The emails show that Biden’s administration contacted Tesla on his first day in office, kicking off a consultation between federal officials and companies involved in the electric vehicle industry. In the following months, the two sides held a series of meetings on renewable fuel policy reform.
Early and extensive engagement by the Biden administration shows that expanding the scope of the U.S. Renewable Fuel Standard (RFS) as a tool for electrifying U.S. vehicles is one of Biden’s priorities for addressing climate change. The Renewable Fuel Standard, dating back to 2005, is a federal program that requires a minimum amount of renewable fuel in transportation fuel sold in the United States. So far, it has mostly subsidized corn-based ethanol.
At the same time, the White House’s proactive contact with Tesla also showed that despite the public feud between Biden and Tesla founder Elon Musk, the Biden team tried early to get Tesla involved in one of its key policy promotion. Biden has set a goal of making half of all new cars sold by 2030 zero-emission vehicles.
The documents show that in January 2021, on the morning that Biden was sworn in as U.S. president, EPA staffer Dallas Burkholder gave Tesla’s top lobbyist Rohan Patel. Rohan Patel) sent an email asking for a meeting to discuss how electric vehicles could be included in the renewable fuel standard. They arranged a meeting a week later, records show.
Since then, the EPA has held more meetings on the topic with Tesla, Waste Management, a group representing biogas producers, Republic Services and charging station companies such as ChargePoint Holdings. The EPA also held at least one meeting with White House staff, including climate adviser Ali Zaidi, to discuss reforms, the emails show.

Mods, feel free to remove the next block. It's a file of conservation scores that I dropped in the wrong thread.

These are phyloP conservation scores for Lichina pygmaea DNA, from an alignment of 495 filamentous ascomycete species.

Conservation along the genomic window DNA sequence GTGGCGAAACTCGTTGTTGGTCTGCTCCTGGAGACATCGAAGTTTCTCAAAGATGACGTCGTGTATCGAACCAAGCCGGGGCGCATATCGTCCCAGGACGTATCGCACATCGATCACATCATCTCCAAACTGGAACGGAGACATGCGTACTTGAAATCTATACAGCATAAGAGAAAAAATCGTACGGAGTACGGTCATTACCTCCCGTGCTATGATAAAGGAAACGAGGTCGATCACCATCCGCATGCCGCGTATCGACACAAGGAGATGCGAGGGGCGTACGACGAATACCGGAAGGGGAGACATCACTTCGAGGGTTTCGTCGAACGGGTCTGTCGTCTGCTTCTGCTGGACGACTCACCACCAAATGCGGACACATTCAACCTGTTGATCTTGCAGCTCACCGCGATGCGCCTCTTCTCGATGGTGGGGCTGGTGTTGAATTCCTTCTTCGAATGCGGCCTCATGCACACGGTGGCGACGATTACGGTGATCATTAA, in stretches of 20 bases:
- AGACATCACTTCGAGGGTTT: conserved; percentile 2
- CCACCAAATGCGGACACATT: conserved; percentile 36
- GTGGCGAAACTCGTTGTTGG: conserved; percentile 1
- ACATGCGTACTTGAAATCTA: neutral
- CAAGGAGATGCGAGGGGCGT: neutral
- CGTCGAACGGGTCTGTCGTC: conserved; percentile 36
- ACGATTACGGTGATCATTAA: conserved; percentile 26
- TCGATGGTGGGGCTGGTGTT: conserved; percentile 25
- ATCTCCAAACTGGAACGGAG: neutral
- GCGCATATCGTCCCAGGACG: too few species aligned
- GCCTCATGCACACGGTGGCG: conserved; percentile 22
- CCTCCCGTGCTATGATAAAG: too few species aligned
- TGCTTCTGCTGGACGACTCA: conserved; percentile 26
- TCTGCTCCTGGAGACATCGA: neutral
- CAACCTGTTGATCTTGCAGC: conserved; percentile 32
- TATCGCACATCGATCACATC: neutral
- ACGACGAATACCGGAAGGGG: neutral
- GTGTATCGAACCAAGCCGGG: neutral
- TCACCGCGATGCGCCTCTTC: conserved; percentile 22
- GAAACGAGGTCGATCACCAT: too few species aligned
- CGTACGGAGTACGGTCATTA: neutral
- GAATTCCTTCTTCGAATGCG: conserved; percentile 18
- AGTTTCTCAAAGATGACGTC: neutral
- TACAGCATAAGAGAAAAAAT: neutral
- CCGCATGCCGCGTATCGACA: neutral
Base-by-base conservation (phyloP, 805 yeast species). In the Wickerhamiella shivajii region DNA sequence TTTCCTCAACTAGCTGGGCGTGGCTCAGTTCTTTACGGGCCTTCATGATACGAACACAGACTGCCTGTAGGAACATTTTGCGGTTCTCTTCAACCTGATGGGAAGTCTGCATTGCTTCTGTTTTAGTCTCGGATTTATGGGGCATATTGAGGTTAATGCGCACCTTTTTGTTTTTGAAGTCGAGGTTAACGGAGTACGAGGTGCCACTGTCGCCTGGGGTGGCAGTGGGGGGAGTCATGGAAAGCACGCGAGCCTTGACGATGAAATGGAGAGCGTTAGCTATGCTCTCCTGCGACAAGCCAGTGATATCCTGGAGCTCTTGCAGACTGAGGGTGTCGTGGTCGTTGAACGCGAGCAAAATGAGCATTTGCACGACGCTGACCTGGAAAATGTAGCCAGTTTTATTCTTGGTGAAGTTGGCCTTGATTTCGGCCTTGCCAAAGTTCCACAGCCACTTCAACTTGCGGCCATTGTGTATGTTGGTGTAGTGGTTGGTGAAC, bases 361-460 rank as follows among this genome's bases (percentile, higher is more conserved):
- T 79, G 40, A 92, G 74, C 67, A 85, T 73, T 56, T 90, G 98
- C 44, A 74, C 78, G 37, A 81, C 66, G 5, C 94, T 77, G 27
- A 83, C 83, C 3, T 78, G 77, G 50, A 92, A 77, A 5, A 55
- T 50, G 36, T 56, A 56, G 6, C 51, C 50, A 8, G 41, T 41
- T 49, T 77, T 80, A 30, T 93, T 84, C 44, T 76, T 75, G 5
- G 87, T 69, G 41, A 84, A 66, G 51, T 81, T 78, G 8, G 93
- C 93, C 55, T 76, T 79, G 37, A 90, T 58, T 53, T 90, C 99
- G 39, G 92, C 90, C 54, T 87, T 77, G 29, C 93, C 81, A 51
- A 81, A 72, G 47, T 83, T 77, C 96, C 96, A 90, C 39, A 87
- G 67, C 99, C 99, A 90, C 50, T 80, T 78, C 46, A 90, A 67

The Biden-led White House has been a staunch supporter of the electric vehicle industry, pinning its hopes of tackling climate change on getting more electric cars on the road. The bipartisan infrastructure bill passed last year included $7.5 billion for new electric vehicle charging stations, and Biden is also seeking to restore expired tax credits to help consumers buy new cars.
Early indications are that the government is leaning toward a rule that favors automakers such as Tesla, allowing them to maximize the use of so-called “electric renewable energy identification numbers,” or e-RINS. But industry sources say the reform could also extend subsidies to related industries, such as car charging companies and landfills that supply renewable biogas to power plants.
Tesla is seeking to revise the renewable fuel standard to allow it to earn renewable fuel credits based on the kilowatt-hours a car drives or a similar metric, people familiar with the matter said. Tesla has also looked into partnerships with biogas producers in order to give them a presence in any market the new regulations create.
Even so, Musk has frequently sparred with the White House, and he has been harshly critical of Biden on Twitter. In February, Biden publicly acknowledged Tesla’s role in electric-vehicle manufacturing after Musk repeatedly complained about being ignored.
The EPA said it was consulting “all interested stakeholders” in its policy review process on renewable fuel standards. Tesla and the White House have yet to comment. (Author/Xiao Yu)